As women, we constantly strive to find that perfect work-life balance. Add an autoimmune disease to the equation, and all bets are off. Two of the most common side effects of autoimmune conditions are chronic fatigue and pain, both of which can make any tasks take more time. It’s difficult for your loved ones to understand what you are going through. But on the flip side, it's difficult in the workplace when your employer can’t “see” your condition. You feel like you are barely hanging on to take care of yourself, your family, and to stay gainfully employed.
According to the American Autoimmune Related Disease Association (AARDA), 54 million Americans suffer from autoimmune (AI) disease, of which 75% are women. That means over 40 million American women are struggling with an autoimmune disease, many of whom have full-time careers.
To aid those women, here are five ways to help balance not just work and life, but also your autoimmune disease.
1. Change your time management philosophy.
Our bodies have their own rhythms. They dictate when we wake up, when we get hungry, and when we need rest. Listen to these rhythms in your body and plan your day around them. Do you have the most energy in the morning? Plan the most difficult tasks at work during this time. Do you crash in the afternoon? Plan your easier and more administrative tasks for when you are tired, and include extra stretch and movement breaks to help keep the blood flowing.
2. Ask for reasonable accommodations at work.
According to the Americans with Disabilities Act, an autoimmune disease is considered a legal disability. The law requires an employer to provide reasonable accommodation to an employee with a disability unless doing so would cause significant difficulty or expense for the employer (“undue hardship”).
All autoimmune diseases and symptoms are different, and the law does not define which accommodations must be granted. But once you have submitted the proper medical documentation, you can ask your HR department to consider accommodations such as a flexible work and leave schedule to include working from home on occasion, longer breaks, ergonomic chairs and desks, privacy to make doctor’s calls and appointments, and even a parking spot closer to the building.
3. Learn to say "no."
Saying "no" is one of the most difficult things to do in life. Especially in the workplace, where saying "no" is fraught with career sabotage. Is attending this meeting necessary? Do you have to respond to that email right away? Does this assignment take away from your priority project? Is the deadline unreasonable? Your goal at work is to be productive, not overwhelmed.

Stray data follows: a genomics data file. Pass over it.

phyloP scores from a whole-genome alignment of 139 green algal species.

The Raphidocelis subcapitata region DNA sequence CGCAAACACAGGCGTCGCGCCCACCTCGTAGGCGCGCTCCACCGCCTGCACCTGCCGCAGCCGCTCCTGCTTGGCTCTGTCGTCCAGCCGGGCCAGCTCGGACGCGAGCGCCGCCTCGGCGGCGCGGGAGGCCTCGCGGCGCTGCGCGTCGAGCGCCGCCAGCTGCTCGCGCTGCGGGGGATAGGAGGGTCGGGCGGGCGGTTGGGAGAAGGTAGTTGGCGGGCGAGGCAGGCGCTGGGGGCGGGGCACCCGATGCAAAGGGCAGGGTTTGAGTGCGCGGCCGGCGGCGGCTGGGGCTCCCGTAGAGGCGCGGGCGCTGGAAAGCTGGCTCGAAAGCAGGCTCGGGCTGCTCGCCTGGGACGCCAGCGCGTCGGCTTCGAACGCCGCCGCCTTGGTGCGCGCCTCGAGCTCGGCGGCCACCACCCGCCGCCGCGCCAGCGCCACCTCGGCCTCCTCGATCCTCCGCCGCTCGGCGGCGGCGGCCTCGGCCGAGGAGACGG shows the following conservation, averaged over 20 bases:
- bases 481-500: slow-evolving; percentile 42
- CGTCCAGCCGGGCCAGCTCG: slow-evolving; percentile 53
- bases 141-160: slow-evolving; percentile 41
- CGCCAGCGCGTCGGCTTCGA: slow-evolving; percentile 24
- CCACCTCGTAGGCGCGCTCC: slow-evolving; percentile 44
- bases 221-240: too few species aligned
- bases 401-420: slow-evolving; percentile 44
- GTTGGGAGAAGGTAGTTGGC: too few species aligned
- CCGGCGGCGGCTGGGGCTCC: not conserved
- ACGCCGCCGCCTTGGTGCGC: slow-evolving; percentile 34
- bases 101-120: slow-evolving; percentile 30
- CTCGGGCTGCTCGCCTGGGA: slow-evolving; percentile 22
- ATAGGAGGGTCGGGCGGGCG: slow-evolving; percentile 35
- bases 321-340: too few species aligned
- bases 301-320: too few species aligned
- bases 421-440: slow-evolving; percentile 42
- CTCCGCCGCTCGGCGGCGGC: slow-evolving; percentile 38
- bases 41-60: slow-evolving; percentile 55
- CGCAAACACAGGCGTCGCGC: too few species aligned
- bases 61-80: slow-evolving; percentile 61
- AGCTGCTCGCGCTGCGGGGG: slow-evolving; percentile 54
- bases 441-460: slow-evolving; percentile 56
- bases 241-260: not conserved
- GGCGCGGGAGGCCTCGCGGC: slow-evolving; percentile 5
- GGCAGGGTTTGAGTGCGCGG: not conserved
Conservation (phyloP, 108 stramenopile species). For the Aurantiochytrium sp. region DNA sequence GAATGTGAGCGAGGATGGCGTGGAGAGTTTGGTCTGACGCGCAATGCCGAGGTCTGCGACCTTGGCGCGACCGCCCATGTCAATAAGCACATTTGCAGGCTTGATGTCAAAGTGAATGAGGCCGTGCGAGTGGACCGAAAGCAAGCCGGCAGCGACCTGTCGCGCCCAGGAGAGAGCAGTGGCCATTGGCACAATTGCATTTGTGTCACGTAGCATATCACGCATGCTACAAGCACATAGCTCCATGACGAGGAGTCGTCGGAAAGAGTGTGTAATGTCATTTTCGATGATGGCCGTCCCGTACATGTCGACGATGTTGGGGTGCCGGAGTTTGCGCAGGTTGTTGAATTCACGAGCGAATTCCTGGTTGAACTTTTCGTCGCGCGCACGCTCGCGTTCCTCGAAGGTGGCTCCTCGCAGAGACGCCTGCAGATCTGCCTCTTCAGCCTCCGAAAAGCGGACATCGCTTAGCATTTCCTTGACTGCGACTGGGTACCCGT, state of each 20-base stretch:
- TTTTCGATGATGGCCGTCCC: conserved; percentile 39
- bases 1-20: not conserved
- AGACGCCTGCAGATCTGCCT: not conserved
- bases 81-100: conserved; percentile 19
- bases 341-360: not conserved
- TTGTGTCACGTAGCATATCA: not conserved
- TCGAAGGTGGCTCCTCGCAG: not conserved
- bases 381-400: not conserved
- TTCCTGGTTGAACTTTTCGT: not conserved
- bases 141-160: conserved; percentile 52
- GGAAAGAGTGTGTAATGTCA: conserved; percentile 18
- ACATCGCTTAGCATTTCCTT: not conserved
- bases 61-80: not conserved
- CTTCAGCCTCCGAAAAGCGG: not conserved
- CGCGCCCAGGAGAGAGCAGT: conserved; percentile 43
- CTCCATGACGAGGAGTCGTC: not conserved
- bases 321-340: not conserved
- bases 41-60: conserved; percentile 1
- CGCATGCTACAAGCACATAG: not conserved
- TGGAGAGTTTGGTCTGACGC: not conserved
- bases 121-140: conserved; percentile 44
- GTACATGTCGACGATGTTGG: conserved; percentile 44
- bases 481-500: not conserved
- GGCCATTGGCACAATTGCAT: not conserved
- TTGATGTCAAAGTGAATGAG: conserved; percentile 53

Keep your responses short and direct: “Thank you for thinking of me but I need to focus on this priority assignment.” “I’m not able to stay late tonight, but I can come in tomorrow 30 minutes early and make this a priority for my morning.” “If I focus on this new assignment, then I won’t be able to focus on my current one. Which one is the top priority?”
4. Shift your thinking at home: plan ahead, ask for help and accept the results.
You’ve completed a productive and stressful day at work and endured a long commute home. Now, it’s time to make dinner and get the house organized, but your energy is depleted. All you want to do is go to bed.
Don’t wait until the last minute to figure out what’s for dinner. Plan your meals for the week ahead of time, whether it’s something healthy in the crock pot, or a meal delivery kit. If you have roommates or a family at home, ask for help. Give them specific tasks for specific days such as cleaning up after dinner or taking care of the laundry. Be grateful for the help that is given. Many of us have certain ways we load the dishwasher or fold the clothes. Let it go and accept the help with a heart full of gratitude, even if the results aren’t up to your standards.
5. Love yourself for where you are.
It’s easy to beat yourself up when you feel like you are failing not just yourself, but everyone around you. Stop. Just stop. Your health is your priority and nothing else in life will happen without it. Instead of feeling like you aren’t good enough, shift your thinking to a place of gratitude. Think of five things every night that you are grateful for and consider what you’ve accomplished that day.
Focus on your victories every single day, regardless of how big or small. And love yourself where you are on this journey.
This article is shared by Holly Bertone, CNHP, PMP, of PinkFortitude.com. She is the author of the #1 Amazon bestselling book, Thriving in the Workplace with Autoimmune Disease: Know Your Rights, Resolve Conflict, and Reduce Stress, the first book ever to educate individuals specifically with an autoimmune disease on their legal and disability rights in the workplace. Holly is a breast cancer and Hashimoto’s survivor, and turned these two significant health challenges into an opportunity to help others find their fortitude.